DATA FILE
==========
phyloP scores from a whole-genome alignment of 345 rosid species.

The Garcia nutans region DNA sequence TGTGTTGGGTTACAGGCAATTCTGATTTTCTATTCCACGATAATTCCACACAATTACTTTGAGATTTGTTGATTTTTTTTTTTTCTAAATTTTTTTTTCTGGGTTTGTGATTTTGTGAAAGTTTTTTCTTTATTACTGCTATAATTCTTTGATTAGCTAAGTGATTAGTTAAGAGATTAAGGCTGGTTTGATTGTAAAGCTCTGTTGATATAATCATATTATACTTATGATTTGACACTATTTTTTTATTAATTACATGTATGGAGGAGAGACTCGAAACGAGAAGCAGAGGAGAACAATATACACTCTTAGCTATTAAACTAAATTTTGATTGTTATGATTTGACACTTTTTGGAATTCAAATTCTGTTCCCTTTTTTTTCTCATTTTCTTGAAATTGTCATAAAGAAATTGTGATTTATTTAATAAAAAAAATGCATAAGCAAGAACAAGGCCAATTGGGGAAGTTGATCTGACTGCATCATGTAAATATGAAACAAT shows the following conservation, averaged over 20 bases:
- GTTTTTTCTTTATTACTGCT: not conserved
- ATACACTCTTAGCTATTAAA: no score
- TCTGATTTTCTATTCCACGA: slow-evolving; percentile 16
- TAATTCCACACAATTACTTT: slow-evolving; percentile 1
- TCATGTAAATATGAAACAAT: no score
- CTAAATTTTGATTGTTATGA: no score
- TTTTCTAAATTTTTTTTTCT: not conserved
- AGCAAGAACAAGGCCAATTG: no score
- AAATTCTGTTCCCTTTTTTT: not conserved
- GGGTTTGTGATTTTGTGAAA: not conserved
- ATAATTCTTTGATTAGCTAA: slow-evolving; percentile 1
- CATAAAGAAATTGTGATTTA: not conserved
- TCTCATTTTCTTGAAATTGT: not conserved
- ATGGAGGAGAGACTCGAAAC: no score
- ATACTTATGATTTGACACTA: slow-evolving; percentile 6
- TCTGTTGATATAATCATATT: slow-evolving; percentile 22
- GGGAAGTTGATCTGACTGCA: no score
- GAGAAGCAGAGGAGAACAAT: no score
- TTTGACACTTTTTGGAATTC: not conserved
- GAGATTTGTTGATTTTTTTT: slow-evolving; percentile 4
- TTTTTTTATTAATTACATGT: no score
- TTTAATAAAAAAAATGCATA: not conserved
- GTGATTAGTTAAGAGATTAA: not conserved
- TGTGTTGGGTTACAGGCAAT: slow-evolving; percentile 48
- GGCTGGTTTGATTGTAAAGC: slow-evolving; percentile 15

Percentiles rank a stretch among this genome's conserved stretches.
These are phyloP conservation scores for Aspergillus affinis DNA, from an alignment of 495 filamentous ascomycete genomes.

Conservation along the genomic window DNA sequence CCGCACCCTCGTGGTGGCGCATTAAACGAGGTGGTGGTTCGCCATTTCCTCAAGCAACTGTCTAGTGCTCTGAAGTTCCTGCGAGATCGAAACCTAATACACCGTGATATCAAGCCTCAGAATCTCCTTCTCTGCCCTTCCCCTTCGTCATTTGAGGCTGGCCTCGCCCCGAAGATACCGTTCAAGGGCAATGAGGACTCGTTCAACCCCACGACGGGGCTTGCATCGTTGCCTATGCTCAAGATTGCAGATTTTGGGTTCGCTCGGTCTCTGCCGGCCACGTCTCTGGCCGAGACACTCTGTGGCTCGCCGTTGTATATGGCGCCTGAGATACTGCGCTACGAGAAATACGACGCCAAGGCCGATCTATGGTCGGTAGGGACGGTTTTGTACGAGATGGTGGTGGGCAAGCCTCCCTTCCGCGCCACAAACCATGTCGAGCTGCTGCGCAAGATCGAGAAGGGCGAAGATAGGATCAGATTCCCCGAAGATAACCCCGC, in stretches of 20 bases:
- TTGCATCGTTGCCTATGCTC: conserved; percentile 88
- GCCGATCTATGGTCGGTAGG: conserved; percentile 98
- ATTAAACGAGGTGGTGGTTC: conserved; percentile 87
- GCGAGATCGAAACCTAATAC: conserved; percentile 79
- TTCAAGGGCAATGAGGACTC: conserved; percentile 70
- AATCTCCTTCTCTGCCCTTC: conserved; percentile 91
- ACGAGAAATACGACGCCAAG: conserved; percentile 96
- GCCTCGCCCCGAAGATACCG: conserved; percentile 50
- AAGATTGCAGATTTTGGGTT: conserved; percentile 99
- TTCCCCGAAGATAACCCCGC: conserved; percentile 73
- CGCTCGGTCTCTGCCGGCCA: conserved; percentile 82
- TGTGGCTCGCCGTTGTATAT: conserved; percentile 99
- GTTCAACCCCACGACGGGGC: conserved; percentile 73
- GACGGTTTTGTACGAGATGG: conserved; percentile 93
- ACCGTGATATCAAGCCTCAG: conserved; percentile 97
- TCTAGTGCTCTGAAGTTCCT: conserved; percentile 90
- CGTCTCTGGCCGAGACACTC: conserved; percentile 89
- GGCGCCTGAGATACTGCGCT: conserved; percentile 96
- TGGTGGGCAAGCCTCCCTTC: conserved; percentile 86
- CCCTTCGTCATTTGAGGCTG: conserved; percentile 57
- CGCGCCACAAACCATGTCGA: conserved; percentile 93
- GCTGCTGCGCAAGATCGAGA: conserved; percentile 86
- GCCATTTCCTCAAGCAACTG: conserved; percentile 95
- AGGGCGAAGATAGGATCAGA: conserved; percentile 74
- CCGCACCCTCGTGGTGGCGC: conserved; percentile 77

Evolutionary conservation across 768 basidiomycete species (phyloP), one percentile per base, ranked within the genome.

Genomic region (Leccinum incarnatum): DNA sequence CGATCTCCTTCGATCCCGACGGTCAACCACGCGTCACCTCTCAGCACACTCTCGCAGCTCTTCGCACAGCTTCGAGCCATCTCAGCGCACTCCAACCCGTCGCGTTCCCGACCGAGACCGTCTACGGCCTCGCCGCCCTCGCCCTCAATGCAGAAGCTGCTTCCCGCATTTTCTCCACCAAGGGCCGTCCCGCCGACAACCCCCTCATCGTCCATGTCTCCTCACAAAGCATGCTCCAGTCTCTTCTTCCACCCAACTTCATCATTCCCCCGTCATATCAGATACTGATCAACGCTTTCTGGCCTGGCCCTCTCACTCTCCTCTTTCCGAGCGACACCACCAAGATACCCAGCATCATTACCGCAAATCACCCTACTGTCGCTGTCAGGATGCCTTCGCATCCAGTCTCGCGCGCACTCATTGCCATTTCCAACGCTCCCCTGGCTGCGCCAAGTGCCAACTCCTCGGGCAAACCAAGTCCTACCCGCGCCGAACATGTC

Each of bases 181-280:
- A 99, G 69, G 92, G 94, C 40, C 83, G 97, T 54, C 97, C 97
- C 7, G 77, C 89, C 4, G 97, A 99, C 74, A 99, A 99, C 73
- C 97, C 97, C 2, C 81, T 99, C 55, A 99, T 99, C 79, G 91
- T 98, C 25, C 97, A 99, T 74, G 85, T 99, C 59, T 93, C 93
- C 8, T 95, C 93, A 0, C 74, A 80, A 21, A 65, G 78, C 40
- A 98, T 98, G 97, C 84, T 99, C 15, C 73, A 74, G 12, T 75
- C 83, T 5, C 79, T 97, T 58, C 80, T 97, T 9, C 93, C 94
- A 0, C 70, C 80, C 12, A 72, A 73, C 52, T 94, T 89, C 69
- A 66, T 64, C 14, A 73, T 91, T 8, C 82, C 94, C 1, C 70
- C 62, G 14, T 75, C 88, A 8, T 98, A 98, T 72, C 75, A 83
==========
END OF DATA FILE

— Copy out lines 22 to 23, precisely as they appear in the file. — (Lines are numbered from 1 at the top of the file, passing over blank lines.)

- GAGATTTGTTGATTTTTTTT: slow-evolving; percentile 4
- TTTTTTTATTAATTACATGT: no score